Alexei Navalny: who is the man Putin couldn’t kill, what happened to him and why is he in jail in Russia

Russian attacks on foreign soil have made headlines around the world in recent years, including in Britain, where Sergei and Yulia Skripal were almost murdered in Salisbury in 2018.

There have been a number of questionable deaths relating to Russian leader, Putin, as former friends and sworn enemies have died under suspicious circumstances.

Channel 4 will now delve deeper into one such case, where the victim did not die and has not remained quiet about his ordeal.

The channel’s documentary, The Man Putin Couldn’t Kill, will look at the case of Alexei Navalny and how he was poisoned by a member of the FSB - Russia’s Federal Security Service.

So, who is Navalny and why did Putin want to kill him? This is what you need to know.

Who is Alexei Navalny?

Navalny grew up in Obninsk about 100 kilometres south-west of Moscow, but spent his childhood summers with his grandmother in Ukraine.

In 1998, he graduated with a law degree from The People’s Friendship University of Russia and in 2000, Navalny joined the Russian United Democratic Party Yabloko. Two years later he was elected as the official for the party in Moscow. He later became Chief of Staff for the party.

In 2007, he left the party and co-founded the National Russian Liberation Movement, known as NAROD (The People), he made clear that he condemned "any ethnic or racial hatred and any xenophobia".

During the 2011 election campaign, the party claimed there had been instances of electoral fraud and thousands gathered in Moscow to protest the results. Over 300 people were arrested, including Navalny.

Alexei Venediktov, editor-in-chief of Echo of Moscow radio station, called the arrest "a political mistake, when Navalny was released he called on Russians to unite against Putin, who Navalny said would try to claim victory in the presidential election.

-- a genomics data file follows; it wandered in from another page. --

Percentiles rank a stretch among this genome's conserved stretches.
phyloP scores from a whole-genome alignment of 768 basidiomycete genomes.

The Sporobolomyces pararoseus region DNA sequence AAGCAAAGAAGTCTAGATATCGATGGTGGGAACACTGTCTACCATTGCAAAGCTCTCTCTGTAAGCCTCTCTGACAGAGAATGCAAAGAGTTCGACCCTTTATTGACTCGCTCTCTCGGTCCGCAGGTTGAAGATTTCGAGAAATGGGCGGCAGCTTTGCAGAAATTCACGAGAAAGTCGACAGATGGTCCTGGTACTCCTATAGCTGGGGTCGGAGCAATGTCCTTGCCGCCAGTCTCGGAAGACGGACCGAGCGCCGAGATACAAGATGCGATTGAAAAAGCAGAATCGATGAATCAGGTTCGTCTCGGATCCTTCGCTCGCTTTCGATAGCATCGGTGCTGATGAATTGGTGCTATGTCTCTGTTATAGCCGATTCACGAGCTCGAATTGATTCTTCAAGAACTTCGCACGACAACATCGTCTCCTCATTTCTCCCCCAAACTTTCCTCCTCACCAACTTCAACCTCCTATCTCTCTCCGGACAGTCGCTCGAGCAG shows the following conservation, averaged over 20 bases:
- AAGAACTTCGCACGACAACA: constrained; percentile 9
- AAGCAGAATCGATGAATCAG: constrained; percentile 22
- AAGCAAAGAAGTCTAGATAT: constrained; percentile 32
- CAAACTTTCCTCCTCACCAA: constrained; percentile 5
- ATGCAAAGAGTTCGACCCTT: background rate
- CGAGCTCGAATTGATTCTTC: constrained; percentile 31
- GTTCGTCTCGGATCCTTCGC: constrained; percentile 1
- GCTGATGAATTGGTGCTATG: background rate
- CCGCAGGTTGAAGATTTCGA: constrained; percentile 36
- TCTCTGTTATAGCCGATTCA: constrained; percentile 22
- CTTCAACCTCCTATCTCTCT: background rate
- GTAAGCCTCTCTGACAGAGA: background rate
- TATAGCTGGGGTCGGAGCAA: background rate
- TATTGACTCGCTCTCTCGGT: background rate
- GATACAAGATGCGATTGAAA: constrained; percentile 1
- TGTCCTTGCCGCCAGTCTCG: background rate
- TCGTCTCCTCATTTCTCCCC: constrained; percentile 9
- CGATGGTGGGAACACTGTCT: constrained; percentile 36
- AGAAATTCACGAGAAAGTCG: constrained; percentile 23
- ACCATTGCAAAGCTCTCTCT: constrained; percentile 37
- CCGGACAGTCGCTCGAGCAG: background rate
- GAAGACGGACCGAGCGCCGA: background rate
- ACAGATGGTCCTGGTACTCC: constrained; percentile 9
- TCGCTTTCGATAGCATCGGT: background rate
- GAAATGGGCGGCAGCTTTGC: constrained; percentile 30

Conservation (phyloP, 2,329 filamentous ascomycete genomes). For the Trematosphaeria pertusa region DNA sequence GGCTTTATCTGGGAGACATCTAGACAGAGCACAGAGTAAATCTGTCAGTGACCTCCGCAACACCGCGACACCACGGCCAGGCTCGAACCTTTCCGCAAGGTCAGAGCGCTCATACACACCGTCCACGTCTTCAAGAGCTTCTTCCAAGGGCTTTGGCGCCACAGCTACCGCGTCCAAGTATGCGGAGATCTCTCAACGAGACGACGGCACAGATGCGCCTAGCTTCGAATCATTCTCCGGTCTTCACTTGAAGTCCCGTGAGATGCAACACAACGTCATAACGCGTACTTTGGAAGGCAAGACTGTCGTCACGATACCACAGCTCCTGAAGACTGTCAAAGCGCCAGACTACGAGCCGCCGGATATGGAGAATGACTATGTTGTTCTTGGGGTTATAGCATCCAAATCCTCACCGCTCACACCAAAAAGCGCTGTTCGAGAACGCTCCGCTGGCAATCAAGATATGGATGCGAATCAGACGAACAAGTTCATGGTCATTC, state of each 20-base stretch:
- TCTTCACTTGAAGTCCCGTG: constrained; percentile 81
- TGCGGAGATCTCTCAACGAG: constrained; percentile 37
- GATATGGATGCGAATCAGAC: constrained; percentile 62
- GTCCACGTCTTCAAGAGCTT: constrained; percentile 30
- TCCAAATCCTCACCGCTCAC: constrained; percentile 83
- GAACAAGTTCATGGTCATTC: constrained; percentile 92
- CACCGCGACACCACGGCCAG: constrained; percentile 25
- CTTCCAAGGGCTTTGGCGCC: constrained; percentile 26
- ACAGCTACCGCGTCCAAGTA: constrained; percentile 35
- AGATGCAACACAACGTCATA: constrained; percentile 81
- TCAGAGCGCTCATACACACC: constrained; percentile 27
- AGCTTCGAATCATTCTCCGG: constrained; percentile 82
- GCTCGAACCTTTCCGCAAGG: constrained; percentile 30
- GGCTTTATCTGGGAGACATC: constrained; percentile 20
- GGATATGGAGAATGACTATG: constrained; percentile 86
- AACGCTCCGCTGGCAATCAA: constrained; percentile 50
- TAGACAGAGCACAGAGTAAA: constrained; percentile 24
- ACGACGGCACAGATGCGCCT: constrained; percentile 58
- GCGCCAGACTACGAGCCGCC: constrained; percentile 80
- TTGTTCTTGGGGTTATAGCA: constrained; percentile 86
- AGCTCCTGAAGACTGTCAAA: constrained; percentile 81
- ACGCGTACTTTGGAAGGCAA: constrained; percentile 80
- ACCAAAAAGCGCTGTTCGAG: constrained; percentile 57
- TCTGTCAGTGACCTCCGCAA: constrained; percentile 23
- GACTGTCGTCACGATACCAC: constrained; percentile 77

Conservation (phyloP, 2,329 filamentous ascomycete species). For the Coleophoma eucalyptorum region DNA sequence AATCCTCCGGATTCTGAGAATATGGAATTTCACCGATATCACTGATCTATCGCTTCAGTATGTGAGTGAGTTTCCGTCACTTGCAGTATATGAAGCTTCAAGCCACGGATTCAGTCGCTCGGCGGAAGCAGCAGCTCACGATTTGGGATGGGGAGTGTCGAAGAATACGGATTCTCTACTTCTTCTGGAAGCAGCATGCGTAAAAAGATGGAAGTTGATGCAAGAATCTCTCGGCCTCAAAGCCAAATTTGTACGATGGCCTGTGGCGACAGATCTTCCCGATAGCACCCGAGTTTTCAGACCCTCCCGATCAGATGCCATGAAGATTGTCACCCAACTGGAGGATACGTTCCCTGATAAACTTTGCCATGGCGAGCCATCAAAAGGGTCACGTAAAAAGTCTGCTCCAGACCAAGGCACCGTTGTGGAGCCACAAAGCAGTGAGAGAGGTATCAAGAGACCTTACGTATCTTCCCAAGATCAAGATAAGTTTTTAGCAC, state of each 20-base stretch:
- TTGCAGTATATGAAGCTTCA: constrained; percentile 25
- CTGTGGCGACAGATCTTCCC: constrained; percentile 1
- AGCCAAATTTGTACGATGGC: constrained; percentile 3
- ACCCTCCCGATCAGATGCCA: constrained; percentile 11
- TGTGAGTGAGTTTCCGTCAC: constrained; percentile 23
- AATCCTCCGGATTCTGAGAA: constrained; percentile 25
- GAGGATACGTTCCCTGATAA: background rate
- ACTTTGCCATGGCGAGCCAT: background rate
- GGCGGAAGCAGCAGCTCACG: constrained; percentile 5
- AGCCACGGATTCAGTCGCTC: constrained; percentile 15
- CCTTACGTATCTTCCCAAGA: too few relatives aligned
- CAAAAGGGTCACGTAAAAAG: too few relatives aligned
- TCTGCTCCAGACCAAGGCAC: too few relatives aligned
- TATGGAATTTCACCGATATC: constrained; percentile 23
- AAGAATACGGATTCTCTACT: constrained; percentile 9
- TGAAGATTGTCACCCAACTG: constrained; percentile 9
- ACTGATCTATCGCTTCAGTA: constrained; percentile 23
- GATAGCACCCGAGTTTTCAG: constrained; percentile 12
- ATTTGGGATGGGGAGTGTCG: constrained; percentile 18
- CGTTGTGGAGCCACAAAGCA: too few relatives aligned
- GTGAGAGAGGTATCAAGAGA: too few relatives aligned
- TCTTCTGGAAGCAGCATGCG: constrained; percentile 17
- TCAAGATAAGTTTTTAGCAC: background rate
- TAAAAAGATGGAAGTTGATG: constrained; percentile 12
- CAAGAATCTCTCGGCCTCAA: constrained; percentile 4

He also said that there was no point in him running against Putin as the elections would be rigged, but did lead a demonstration against Putin which attracted over 50,000 people.

He then began offering his blog in English,  at which time BBC News described Navalny as "arguably the only major opposition figure to emerge in Russia in the past five years".

Since then, as well as running for elected positions, he has become an internet sensation with millions of followers across Russia and the world.

He uses the platform to campaign against corruption and is now considered as the leader of Putin’s opposition.

He is married and has two children, his Wife Yulia lives in Moscow with his son Zakhar, his daughter Daria is studying in the US.

What happened to him?

In August 2020, Navalny collapsed on a flight to Moscow while flying over Serbia, the flight detoured and landed in the city of Omsk.

A German-based charity then convinced officials to allow him to be flown to Germany for treatment, and while his doctors first insisted he was too sick to travel, they were eventually persuaded to let him go.